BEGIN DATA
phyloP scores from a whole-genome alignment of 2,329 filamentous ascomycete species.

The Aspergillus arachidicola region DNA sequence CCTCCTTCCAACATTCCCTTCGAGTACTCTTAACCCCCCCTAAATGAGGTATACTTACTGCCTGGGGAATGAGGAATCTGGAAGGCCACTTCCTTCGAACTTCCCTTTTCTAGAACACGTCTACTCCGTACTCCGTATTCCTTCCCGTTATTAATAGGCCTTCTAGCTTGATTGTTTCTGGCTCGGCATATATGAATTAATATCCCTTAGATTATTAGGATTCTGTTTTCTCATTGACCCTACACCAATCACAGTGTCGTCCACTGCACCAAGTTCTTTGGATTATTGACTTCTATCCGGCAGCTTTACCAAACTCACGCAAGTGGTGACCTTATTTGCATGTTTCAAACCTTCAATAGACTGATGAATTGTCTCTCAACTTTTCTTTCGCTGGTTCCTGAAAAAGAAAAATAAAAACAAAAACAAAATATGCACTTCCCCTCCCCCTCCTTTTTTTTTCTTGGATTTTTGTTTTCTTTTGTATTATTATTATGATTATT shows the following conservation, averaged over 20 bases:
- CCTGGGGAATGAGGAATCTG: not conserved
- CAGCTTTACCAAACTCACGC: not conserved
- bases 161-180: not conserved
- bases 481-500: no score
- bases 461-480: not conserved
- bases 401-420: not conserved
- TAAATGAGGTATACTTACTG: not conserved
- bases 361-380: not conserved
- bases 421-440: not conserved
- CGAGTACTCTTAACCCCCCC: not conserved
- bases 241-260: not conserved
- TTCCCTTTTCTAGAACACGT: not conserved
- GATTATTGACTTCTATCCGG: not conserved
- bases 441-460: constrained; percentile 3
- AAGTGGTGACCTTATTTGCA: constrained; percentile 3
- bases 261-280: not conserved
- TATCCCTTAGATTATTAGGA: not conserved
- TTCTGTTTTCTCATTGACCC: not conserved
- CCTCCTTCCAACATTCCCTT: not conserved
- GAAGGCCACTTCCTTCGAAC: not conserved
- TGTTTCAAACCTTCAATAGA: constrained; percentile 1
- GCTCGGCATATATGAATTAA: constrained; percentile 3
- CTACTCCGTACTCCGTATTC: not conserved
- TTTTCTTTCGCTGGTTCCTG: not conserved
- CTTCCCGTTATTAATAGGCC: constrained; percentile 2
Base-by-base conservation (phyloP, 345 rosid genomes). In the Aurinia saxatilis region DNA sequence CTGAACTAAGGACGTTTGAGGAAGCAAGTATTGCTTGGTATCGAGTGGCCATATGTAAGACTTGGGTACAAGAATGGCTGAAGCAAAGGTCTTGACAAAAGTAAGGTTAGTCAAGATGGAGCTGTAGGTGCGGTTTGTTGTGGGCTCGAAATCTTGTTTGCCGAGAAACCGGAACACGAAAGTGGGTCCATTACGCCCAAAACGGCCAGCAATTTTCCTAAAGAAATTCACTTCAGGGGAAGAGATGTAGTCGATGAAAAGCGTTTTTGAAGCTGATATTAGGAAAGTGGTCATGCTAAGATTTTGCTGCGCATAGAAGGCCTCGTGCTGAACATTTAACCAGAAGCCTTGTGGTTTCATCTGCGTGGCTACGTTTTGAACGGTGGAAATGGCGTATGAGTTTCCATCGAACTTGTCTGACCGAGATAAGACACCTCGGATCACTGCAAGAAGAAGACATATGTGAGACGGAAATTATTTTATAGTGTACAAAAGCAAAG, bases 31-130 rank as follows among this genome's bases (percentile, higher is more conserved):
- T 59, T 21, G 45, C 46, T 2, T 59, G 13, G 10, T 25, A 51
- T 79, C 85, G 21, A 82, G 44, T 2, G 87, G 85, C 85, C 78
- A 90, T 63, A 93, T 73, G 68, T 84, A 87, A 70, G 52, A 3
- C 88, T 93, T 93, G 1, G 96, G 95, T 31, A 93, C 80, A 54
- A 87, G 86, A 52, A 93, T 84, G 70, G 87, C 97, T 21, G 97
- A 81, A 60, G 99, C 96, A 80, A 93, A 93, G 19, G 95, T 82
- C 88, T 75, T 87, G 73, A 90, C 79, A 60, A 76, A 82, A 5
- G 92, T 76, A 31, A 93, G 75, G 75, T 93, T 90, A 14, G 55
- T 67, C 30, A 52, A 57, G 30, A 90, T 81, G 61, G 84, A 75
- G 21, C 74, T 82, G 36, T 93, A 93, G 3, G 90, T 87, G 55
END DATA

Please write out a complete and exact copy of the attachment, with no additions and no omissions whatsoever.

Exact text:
phyloP scores from a whole-genome alignment of 2,329 filamentous ascomycete species.

The Aspergillus arachidicola region DNA sequence CCTCCTTCCAACATTCCCTTCGAGTACTCTTAACCCCCCCTAAATGAGGTATACTTACTGCCTGGGGAATGAGGAATCTGGAAGGCCACTTCCTTCGAACTTCCCTTTTCTAGAACACGTCTACTCCGTACTCCGTATTCCTTCCCGTTATTAATAGGCCTTCTAGCTTGATTGTTTCTGGCTCGGCATATATGAATTAATATCCCTTAGATTATTAGGATTCTGTTTTCTCATTGACCCTACACCAATCACAGTGTCGTCCACTGCACCAAGTTCTTTGGATTATTGACTTCTATCCGGCAGCTTTACCAAACTCACGCAAGTGGTGACCTTATTTGCATGTTTCAAACCTTCAATAGACTGATGAATTGTCTCTCAACTTTTCTTTCGCTGGTTCCTGAAAAAGAAAAATAAAAACAAAAACAAAATATGCACTTCCCCTCCCCCTCCTTTTTTTTTCTTGGATTTTTGTTTTCTTTTGTATTATTATTATGATTATT shows the following conservation, averaged over 20 bases:
- CCTGGGGAATGAGGAATCTG: not conserved
- CAGCTTTACCAAACTCACGC: not conserved
- bases 161-180: not conserved
- bases 481-500: no score
- bases 461-480: not conserved
- bases 401-420: not conserved
- TAAATGAGGTATACTTACTG: not conserved
- bases 361-380: not conserved
- bases 421-440: not conserved
- CGAGTACTCTTAACCCCCCC: not conserved
- bases 241-260: not conserved
- TTCCCTTTTCTAGAACACGT: not conserved
- GATTATTGACTTCTATCCGG: not conserved
- bases 441-460: constrained; percentile 3
- AAGTGGTGACCTTATTTGCA: constrained; percentile 3
- bases 261-280: not conserved
- TATCCCTTAGATTATTAGGA: not conserved
- TTCTGTTTTCTCATTGACCC: not conserved
- CCTCCTTCCAACATTCCCTT: not conserved
- GAAGGCCACTTCCTTCGAAC: not conserved
- TGTTTCAAACCTTCAATAGA: constrained; percentile 1
- GCTCGGCATATATGAATTAA: constrained; percentile 3
- CTACTCCGTACTCCGTATTC: not conserved
- TTTTCTTTCGCTGGTTCCTG: not conserved
- CTTCCCGTTATTAATAGGCC: constrained; percentile 2
Base-by-base conservation (phyloP, 345 rosid genomes). In the Aurinia saxatilis region DNA sequence CTGAACTAAGGACGTTTGAGGAAGCAAGTATTGCTTGGTATCGAGTGGCCATATGTAAGACTTGGGTACAAGAATGGCTGAAGCAAAGGTCTTGACAAAAGTAAGGTTAGTCAAGATGGAGCTGTAGGTGCGGTTTGTTGTGGGCTCGAAATCTTGTTTGCCGAGAAACCGGAACACGAAAGTGGGTCCATTACGCCCAAAACGGCCAGCAATTTTCCTAAAGAAATTCACTTCAGGGGAAGAGATGTAGTCGATGAAAAGCGTTTTTGAAGCTGATATTAGGAAAGTGGTCATGCTAAGATTTTGCTGCGCATAGAAGGCCTCGTGCTGAACATTTAACCAGAAGCCTTGTGGTTTCATCTGCGTGGCTACGTTTTGAACGGTGGAAATGGCGTATGAGTTTCCATCGAACTTGTCTGACCGAGATAAGACACCTCGGATCACTGCAAGAAGAAGACATATGTGAGACGGAAATTATTTTATAGTGTACAAAAGCAAAG, bases 31-130 rank as follows among this genome's bases (percentile, higher is more conserved):
- T 59, T 21, G 45, C 46, T 2, T 59, G 13, G 10, T 25, A 51
- T 79, C 85, G 21, A 82, G 44, T 2, G 87, G 85, C 85, C 78
- A 90, T 63, A 93, T 73, G 68, T 84, A 87, A 70, G 52, A 3
- C 88, T 93, T 93, G 1, G 96, G 95, T 31, A 93, C 80, A 54
- A 87, G 86, A 52, A 93, T 84, G 70, G 87, C 97, T 21, G 97
- A 81, A 60, G 99, C 96, A 80, A 93, A 93, G 19, G 95, T 82
- C 88, T 75, T 87, G 73, A 90, C 79, A 60, A 76, A 82, A 5
- G 92, T 76, A 31, A 93, G 75, G 75, T 93, T 90, A 14, G 55
- T 67, C 30, A 52, A 57, G 30, A 90, T 81, G 61, G 84, A 75
- G 21, C 74, T 82, G 36, T 93, A 93, G 3, G 90, T 87, G 55